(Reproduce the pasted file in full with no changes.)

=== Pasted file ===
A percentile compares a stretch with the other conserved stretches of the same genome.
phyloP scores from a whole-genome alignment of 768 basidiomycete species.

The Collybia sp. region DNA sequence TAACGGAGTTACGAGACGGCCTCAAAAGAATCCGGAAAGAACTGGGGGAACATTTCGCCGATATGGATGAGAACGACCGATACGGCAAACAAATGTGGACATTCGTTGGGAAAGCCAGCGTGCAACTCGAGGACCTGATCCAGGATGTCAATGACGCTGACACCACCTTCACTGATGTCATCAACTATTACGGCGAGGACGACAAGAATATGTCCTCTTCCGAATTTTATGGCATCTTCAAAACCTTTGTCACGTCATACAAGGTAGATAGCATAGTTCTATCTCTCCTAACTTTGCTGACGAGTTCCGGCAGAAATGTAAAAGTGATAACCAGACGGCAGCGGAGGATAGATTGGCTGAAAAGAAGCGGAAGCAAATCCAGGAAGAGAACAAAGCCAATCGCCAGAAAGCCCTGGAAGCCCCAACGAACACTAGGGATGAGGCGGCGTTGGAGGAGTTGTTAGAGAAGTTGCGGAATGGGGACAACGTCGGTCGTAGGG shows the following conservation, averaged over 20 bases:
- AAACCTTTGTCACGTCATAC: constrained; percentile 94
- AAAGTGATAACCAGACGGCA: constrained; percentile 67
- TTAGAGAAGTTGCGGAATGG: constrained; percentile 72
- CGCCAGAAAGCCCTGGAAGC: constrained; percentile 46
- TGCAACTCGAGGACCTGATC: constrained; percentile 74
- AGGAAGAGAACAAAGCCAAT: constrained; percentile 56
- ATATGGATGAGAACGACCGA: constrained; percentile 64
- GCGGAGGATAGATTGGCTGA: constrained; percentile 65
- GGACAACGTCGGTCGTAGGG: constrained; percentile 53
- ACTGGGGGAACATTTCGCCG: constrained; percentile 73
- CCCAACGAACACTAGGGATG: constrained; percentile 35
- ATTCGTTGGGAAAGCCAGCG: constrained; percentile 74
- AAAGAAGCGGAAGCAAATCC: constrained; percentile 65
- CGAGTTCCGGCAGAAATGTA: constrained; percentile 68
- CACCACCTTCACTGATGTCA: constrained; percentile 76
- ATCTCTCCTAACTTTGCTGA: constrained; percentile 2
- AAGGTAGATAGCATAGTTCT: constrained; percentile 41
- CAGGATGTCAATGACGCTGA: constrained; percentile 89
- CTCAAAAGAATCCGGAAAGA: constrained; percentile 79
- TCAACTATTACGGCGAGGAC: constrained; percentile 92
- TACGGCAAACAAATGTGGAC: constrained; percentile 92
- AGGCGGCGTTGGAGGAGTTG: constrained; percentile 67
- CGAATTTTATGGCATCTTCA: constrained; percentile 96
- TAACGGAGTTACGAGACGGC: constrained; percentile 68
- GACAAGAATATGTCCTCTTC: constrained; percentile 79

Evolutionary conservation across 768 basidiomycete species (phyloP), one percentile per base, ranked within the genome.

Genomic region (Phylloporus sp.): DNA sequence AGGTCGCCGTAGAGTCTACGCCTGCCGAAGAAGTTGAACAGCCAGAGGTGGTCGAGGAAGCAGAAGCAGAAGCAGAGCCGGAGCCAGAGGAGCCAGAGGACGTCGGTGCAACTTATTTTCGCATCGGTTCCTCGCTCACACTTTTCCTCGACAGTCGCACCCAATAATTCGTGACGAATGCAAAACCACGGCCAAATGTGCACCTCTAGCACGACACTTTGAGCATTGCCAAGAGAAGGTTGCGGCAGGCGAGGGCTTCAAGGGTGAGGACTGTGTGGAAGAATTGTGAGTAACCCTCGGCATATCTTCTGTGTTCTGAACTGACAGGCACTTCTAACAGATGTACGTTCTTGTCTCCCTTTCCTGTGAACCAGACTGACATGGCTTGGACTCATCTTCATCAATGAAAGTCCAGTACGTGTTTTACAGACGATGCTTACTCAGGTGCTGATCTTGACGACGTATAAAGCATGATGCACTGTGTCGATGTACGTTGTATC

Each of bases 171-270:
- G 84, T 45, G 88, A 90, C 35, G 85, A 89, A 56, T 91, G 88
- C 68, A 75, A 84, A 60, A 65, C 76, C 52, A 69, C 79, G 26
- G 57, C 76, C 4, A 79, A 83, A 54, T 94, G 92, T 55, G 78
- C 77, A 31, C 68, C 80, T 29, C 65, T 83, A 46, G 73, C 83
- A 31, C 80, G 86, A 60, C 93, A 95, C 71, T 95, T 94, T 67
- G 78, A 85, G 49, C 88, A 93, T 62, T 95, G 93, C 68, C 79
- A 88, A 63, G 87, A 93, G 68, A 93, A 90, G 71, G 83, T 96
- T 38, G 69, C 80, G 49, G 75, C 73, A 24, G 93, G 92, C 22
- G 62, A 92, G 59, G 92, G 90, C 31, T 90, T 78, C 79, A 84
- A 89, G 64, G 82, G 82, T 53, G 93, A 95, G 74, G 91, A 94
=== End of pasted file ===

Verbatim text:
A percentile compares a stretch with the other conserved stretches of the same genome.
phyloP scores from a whole-genome alignment of 768 basidiomycete species.

The Collybia sp. region DNA sequence TAACGGAGTTACGAGACGGCCTCAAAAGAATCCGGAAAGAACTGGGGGAACATTTCGCCGATATGGATGAGAACGACCGATACGGCAAACAAATGTGGACATTCGTTGGGAAAGCCAGCGTGCAACTCGAGGACCTGATCCAGGATGTCAATGACGCTGACACCACCTTCACTGATGTCATCAACTATTACGGCGAGGACGACAAGAATATGTCCTCTTCCGAATTTTATGGCATCTTCAAAACCTTTGTCACGTCATACAAGGTAGATAGCATAGTTCTATCTCTCCTAACTTTGCTGACGAGTTCCGGCAGAAATGTAAAAGTGATAACCAGACGGCAGCGGAGGATAGATTGGCTGAAAAGAAGCGGAAGCAAATCCAGGAAGAGAACAAAGCCAATCGCCAGAAAGCCCTGGAAGCCCCAACGAACACTAGGGATGAGGCGGCGTTGGAGGAGTTGTTAGAGAAGTTGCGGAATGGGGACAACGTCGGTCGTAGGG shows the following conservation, averaged over 20 bases:
- AAACCTTTGTCACGTCATAC: constrained; percentile 94
- AAAGTGATAACCAGACGGCA: constrained; percentile 67
- TTAGAGAAGTTGCGGAATGG: constrained; percentile 72
- CGCCAGAAAGCCCTGGAAGC: constrained; percentile 46
- TGCAACTCGAGGACCTGATC: constrained; percentile 74
- AGGAAGAGAACAAAGCCAAT: constrained; percentile 56
- ATATGGATGAGAACGACCGA: constrained; percentile 64
- GCGGAGGATAGATTGGCTGA: constrained; percentile 65
- GGACAACGTCGGTCGTAGGG: constrained; percentile 53
- ACTGGGGGAACATTTCGCCG: constrained; percentile 73
- CCCAACGAACACTAGGGATG: constrained; percentile 35
- ATTCGTTGGGAAAGCCAGCG: constrained; percentile 74
- AAAGAAGCGGAAGCAAATCC: constrained; percentile 65
- CGAGTTCCGGCAGAAATGTA: constrained; percentile 68
- CACCACCTTCACTGATGTCA: constrained; percentile 76
- ATCTCTCCTAACTTTGCTGA: constrained; percentile 2
- AAGGTAGATAGCATAGTTCT: constrained; percentile 41
- CAGGATGTCAATGACGCTGA: constrained; percentile 89
- CTCAAAAGAATCCGGAAAGA: constrained; percentile 79
- TCAACTATTACGGCGAGGAC: constrained; percentile 92
- TACGGCAAACAAATGTGGAC: constrained; percentile 92
- AGGCGGCGTTGGAGGAGTTG: constrained; percentile 67
- CGAATTTTATGGCATCTTCA: constrained; percentile 96
- TAACGGAGTTACGAGACGGC: constrained; percentile 68
- GACAAGAATATGTCCTCTTC: constrained; percentile 79

Evolutionary conservation across 768 basidiomycete species (phyloP), one percentile per base, ranked within the genome.

Genomic region (Phylloporus sp.): DNA sequence AGGTCGCCGTAGAGTCTACGCCTGCCGAAGAAGTTGAACAGCCAGAGGTGGTCGAGGAAGCAGAAGCAGAAGCAGAGCCGGAGCCAGAGGAGCCAGAGGACGTCGGTGCAACTTATTTTCGCATCGGTTCCTCGCTCACACTTTTCCTCGACAGTCGCACCCAATAATTCGTGACGAATGCAAAACCACGGCCAAATGTGCACCTCTAGCACGACACTTTGAGCATTGCCAAGAGAAGGTTGCGGCAGGCGAGGGCTTCAAGGGTGAGGACTGTGTGGAAGAATTGTGAGTAACCCTCGGCATATCTTCTGTGTTCTGAACTGACAGGCACTTCTAACAGATGTACGTTCTTGTCTCCCTTTCCTGTGAACCAGACTGACATGGCTTGGACTCATCTTCATCAATGAAAGTCCAGTACGTGTTTTACAGACGATGCTTACTCAGGTGCTGATCTTGACGACGTATAAAGCATGATGCACTGTGTCGATGTACGTTGTATC

Each of bases 171-270:
- G 84, T 45, G 88, A 90, C 35, G 85, A 89, A 56, T 91, G 88
- C 68, A 75, A 84, A 60, A 65, C 76, C 52, A 69, C 79, G 26
- G 57, C 76, C 4, A 79, A 83, A 54, T 94, G 92, T 55, G 78
- C 77, A 31, C 68, C 80, T 29, C 65, T 83, A 46, G 73, C 83
- A 31, C 80, G 86, A 60, C 93, A 95, C 71, T 95, T 94, T 67
- G 78, A 85, G 49, C 88, A 93, T 62, T 95, G 93, C 68, C 79
- A 88, A 63, G 87, A 93, G 68, A 93, A 90, G 71, G 83, T 96
- T 38, G 69, C 80, G 49, G 75, C 73, A 24, G 93, G 92, C 22
- G 62, A 92, G 59, G 92, G 90, C 31, T 90, T 78, C 79, A 84
- A 89, G 64, G 82, G 82, T 53, G 93, A 95, G 74, G 91, A 94